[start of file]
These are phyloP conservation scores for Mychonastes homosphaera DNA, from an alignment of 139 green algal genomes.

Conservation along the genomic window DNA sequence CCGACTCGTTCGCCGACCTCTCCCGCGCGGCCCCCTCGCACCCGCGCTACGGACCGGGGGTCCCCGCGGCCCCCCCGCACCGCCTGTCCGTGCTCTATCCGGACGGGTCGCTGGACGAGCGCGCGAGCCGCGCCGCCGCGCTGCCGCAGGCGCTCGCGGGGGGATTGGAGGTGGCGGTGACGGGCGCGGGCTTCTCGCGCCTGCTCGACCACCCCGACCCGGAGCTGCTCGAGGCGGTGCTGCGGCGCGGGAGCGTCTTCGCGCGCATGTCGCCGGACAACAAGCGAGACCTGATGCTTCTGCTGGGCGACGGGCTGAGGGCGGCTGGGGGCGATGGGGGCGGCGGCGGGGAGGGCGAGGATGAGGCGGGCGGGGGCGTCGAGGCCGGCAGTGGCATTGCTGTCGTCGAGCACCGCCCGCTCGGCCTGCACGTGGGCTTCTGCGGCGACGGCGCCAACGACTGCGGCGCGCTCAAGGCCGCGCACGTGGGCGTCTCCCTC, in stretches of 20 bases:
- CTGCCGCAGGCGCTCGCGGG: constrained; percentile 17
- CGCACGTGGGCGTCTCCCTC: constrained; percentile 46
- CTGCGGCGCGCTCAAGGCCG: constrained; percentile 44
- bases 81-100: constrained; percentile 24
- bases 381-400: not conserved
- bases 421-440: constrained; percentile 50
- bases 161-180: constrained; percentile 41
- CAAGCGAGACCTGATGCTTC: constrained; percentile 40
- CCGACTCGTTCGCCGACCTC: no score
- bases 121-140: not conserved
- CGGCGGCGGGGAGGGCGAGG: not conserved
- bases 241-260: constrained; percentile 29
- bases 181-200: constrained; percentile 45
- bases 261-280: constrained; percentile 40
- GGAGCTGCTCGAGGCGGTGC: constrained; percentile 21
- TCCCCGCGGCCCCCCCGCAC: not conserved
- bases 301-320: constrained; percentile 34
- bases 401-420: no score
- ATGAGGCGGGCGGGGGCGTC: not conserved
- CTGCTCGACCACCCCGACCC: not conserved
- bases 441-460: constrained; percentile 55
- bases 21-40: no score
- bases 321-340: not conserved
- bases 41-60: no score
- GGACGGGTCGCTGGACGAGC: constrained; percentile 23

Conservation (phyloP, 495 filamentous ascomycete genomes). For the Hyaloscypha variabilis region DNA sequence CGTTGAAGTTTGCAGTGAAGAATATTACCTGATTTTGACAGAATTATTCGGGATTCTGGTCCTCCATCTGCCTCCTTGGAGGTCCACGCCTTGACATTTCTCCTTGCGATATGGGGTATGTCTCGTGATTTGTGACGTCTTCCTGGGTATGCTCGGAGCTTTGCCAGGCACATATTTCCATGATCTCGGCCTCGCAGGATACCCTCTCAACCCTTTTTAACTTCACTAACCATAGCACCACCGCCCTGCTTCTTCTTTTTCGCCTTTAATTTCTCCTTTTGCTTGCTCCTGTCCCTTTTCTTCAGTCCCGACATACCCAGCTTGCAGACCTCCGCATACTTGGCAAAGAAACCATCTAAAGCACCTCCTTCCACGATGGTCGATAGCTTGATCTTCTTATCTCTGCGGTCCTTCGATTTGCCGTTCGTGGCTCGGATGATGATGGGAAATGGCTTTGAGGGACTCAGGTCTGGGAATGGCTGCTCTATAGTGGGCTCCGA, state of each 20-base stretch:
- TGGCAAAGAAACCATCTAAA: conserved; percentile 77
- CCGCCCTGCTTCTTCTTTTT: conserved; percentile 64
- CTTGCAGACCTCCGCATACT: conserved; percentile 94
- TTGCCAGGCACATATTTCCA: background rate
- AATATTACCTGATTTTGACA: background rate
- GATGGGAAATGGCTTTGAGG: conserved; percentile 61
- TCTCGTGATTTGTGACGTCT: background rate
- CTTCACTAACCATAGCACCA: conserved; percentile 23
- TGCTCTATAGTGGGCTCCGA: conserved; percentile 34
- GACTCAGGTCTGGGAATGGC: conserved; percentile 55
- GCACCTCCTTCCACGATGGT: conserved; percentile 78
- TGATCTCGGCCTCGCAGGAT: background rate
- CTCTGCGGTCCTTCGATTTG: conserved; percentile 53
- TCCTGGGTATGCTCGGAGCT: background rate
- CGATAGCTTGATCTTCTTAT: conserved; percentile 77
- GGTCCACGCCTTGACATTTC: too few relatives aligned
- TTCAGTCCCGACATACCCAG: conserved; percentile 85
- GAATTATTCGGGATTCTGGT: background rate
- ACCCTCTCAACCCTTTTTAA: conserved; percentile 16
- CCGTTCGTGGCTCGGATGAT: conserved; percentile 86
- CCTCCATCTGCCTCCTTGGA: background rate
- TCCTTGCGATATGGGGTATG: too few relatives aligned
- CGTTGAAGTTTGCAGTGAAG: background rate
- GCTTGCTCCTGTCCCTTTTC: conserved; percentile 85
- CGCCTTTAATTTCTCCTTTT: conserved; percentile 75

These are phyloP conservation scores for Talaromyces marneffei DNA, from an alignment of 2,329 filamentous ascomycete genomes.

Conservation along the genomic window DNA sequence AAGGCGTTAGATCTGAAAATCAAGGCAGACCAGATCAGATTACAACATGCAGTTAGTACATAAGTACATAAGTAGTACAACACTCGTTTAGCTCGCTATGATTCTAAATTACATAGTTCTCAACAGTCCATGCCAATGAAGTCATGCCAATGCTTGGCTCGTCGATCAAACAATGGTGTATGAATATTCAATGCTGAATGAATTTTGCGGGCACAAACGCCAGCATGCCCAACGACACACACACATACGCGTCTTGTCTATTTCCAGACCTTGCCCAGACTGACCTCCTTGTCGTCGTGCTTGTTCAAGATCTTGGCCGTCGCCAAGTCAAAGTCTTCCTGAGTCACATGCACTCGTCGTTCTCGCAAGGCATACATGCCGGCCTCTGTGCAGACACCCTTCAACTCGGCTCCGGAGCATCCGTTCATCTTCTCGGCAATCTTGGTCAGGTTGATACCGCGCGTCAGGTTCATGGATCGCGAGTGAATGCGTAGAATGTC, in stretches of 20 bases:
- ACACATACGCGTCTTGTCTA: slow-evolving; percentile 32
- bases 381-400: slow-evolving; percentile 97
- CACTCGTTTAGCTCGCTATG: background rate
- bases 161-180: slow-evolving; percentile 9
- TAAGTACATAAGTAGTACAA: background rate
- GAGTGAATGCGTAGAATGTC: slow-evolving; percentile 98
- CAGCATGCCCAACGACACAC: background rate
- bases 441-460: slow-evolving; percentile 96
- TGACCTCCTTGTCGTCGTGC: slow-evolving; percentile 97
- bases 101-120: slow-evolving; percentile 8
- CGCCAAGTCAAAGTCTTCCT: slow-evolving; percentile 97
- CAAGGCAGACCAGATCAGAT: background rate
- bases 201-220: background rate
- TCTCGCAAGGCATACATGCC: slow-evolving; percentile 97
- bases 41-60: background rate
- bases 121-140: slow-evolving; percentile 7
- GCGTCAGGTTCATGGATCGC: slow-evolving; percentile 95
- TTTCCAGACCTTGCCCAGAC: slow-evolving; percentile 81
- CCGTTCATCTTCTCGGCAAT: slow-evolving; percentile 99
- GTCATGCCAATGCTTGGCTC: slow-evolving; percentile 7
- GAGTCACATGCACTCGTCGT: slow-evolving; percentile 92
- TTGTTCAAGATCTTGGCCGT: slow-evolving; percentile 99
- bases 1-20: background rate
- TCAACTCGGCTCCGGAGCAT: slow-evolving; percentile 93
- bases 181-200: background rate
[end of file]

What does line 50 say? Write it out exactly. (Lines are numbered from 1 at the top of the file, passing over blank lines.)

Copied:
- TCCTTGCGATATGGGGTATG: too few relatives aligned